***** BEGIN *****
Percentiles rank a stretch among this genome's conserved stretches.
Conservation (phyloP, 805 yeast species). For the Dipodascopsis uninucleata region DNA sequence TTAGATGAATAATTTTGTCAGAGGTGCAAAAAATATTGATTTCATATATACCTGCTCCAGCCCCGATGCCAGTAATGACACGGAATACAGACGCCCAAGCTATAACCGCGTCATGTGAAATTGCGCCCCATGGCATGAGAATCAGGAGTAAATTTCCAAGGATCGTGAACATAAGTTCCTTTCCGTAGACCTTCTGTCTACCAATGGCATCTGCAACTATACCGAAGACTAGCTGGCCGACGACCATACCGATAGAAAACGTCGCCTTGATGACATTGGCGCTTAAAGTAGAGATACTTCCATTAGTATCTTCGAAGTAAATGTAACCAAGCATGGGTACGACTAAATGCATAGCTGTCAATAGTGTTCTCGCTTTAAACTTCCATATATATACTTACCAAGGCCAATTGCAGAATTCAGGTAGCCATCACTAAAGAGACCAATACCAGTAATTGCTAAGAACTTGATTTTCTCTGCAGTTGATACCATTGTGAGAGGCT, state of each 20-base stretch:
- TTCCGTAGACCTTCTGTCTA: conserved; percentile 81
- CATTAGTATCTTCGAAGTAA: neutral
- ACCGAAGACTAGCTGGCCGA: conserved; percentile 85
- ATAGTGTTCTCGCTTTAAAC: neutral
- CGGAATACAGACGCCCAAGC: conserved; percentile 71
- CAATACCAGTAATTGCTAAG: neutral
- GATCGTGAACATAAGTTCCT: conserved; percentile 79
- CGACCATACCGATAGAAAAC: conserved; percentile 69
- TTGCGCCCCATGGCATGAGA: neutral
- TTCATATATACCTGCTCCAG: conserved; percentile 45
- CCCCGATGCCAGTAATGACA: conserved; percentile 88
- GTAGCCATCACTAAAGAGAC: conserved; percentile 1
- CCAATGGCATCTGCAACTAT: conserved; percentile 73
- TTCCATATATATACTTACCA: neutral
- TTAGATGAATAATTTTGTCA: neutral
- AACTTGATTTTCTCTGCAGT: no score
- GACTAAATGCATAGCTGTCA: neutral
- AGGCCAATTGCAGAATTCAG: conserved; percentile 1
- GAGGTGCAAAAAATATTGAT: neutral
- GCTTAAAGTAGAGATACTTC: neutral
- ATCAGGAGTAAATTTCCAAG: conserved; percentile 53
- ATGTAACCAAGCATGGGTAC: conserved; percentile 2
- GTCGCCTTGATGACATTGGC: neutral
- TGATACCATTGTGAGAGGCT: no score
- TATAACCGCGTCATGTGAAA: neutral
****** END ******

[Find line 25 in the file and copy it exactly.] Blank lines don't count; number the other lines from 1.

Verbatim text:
- GTCGCCTTGATGACATTGGC: neutral